One crux remains: the measurement of impact. Monitoring and evaluation components in development projects are by far not as frequent as IEG would wish: Two thirds of the projects in 2008 had marginal or negligible M&E components. Isabel Guerrero, World Bank Vice President of the South Asia Region, listed several reasons at the launch of the IEG report this week: the lack of integrative indicators, the Bank's tradition to measure outputs instead of outcomes, the lack of baseline assessments in most projects, and reluctance on the clients' side to realize M&E in projects.

DM2008 as a Learning Experience

Tom Grubisich's picture

While their booths were temporarily closed during the exhibition, finalists, along with development community representatives, participated in Knowledge Exchange technical assistance workshops -- like this one on capacity building.

3 Past Winners and the Lessons They Learned

Tom Grubisich's picture

Three DM2008 jurors who are past grant winners are sharing their well-learned lessons with the hundred finalists.

Take 2006 winner Florence Cassassuce (in photo at right), who brought her water-purifying UV-light bucket to 900 villagers on the rural outskirts of La Paz in Baja California, Mexcio. Cassassuce, implementing her project with the advice of World Bank Senior Environmental Specialist Ricardo Hernandez Murillo, installed 3,500 buckets toward the goal of 6,00, ahead of schedule. But the original buckets didn't always work well, especially in the field, and improvements had to be made with better, and faster, plastic-injection manufacturing.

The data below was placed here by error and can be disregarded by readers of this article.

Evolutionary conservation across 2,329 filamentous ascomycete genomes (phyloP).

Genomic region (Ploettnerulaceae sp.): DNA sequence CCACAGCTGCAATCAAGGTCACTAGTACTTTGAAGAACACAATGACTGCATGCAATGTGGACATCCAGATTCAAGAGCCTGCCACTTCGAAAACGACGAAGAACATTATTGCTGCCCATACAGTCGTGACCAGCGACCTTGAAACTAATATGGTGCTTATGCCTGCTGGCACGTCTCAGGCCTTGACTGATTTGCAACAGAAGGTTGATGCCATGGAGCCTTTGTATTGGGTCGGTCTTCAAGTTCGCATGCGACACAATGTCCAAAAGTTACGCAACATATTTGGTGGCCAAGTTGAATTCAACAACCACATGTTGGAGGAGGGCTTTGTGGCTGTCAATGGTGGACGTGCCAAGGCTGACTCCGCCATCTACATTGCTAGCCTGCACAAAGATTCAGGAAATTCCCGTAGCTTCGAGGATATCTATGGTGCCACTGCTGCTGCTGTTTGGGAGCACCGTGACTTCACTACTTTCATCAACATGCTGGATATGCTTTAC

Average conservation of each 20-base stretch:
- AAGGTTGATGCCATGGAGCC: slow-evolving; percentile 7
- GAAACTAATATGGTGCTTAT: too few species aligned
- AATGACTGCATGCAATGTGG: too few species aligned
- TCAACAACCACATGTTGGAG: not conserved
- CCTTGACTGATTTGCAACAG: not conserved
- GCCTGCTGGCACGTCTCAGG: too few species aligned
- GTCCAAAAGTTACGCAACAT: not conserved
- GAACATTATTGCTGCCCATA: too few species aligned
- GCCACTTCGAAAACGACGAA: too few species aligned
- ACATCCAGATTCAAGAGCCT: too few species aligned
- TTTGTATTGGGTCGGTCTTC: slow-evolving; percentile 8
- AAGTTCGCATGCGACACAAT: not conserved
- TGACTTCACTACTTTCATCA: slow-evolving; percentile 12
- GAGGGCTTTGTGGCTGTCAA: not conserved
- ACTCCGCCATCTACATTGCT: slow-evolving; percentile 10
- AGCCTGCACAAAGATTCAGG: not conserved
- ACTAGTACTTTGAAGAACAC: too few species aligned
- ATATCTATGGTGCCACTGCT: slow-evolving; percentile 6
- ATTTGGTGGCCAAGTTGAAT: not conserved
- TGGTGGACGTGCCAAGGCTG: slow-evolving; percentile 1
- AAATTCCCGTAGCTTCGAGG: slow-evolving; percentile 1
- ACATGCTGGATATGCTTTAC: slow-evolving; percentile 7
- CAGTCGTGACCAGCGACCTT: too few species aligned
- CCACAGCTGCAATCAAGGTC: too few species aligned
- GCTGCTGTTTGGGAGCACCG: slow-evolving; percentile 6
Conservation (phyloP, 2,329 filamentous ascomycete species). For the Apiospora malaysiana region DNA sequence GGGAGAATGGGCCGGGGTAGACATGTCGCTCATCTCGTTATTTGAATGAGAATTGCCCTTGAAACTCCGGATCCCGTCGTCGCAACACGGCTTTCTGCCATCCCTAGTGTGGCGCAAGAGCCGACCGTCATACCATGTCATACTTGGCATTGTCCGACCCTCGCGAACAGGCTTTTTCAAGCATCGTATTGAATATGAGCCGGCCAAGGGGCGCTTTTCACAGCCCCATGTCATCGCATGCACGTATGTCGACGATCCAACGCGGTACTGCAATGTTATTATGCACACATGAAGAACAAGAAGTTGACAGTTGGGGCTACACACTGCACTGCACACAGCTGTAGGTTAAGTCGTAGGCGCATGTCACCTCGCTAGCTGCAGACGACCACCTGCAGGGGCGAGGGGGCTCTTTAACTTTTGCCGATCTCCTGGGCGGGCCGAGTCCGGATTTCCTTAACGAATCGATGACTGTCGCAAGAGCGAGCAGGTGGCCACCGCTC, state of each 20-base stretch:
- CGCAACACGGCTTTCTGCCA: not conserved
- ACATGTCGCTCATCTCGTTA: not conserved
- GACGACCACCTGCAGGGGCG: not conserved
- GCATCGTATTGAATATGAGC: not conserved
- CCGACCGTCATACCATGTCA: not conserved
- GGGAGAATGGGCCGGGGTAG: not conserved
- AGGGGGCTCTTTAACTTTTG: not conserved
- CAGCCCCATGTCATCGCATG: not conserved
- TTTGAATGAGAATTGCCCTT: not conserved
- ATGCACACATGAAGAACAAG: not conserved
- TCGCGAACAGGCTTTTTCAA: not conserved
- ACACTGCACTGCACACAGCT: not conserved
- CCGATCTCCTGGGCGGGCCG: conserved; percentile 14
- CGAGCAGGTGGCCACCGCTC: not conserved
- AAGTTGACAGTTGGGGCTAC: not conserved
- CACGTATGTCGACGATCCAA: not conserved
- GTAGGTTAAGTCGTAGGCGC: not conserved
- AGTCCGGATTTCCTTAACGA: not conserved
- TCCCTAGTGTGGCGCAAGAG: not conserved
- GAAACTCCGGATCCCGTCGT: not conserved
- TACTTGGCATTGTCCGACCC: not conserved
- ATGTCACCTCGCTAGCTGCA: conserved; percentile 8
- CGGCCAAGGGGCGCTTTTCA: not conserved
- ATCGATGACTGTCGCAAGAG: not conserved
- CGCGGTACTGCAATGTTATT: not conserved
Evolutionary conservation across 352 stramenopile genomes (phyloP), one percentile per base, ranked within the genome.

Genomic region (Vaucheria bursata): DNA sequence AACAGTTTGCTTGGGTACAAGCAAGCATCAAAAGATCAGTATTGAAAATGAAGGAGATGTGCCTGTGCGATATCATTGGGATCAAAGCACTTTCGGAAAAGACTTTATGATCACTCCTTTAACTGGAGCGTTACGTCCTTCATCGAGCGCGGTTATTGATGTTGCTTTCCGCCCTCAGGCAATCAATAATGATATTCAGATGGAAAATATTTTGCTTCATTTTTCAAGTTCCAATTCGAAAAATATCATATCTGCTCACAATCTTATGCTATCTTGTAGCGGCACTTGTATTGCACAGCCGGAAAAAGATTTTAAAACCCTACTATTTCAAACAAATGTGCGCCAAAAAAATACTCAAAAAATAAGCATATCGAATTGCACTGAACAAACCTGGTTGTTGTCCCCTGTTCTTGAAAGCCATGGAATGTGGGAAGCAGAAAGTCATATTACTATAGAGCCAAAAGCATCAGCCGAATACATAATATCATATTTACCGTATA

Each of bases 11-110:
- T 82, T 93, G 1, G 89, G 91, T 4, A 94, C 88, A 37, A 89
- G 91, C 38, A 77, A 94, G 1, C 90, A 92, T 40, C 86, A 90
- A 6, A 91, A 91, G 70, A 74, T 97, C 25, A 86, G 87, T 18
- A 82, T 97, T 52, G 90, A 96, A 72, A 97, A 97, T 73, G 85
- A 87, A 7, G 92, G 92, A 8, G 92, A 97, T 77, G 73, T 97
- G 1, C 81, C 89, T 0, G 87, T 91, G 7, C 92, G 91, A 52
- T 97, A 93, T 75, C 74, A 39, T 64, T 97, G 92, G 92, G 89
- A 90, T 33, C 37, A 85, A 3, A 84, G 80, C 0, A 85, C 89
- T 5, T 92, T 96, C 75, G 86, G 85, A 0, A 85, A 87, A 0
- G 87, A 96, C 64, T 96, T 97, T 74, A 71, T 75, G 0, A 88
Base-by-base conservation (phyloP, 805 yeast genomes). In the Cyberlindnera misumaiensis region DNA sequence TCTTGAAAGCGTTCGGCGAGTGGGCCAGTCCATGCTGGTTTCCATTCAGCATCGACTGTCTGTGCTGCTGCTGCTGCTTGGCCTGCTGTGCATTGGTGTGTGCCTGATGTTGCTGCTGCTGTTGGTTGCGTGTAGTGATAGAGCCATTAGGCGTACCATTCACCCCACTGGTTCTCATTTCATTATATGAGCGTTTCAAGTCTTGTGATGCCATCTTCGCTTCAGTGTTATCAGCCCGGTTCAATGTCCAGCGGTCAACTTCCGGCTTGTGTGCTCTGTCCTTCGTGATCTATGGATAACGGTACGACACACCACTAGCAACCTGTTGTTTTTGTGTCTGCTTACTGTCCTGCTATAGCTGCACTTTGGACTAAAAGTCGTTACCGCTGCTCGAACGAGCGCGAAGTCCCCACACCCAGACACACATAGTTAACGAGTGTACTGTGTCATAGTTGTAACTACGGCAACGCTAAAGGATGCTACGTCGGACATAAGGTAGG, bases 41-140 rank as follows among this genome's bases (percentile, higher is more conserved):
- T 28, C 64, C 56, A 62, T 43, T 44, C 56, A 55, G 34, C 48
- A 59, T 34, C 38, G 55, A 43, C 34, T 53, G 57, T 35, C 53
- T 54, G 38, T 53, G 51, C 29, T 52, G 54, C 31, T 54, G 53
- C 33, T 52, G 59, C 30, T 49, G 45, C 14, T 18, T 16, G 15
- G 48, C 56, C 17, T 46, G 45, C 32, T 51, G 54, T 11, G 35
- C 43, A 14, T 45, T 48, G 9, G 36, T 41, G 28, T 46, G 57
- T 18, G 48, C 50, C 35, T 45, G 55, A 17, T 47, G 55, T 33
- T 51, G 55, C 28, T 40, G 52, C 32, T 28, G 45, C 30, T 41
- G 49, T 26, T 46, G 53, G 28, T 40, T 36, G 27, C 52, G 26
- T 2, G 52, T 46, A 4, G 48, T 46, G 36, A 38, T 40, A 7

ARD's Juergen Voegele on How the Bank Will Work With the Winners

Tom Grubisich's picture

As the recently named Director of the Agriculture and Rural Development Department -- one of DM2008's funders --Juergen Voegele is leading a vigorous effort to re-energize and broaden the World Bank's commitment to agricultural development. During his peripatetic rounds of the competition, Voegele sat down for this mini-interview:

Q. What are your impressions of what you see on the floor of the exhibition?

Making development projects more responsible

Joachim Ezeji's picture

Rural Africa Water Development Project (RAWDP), a Nigerian NGO, is currently promoting the Mor-sand filter in the restive oil rich Niger Delta region. The Mor-sand Filter, an improved adaptation of the slow-sand filter, integrates the combination of coagulation and filtration as effective processes for the reduction of the concentration of microorganisms in water.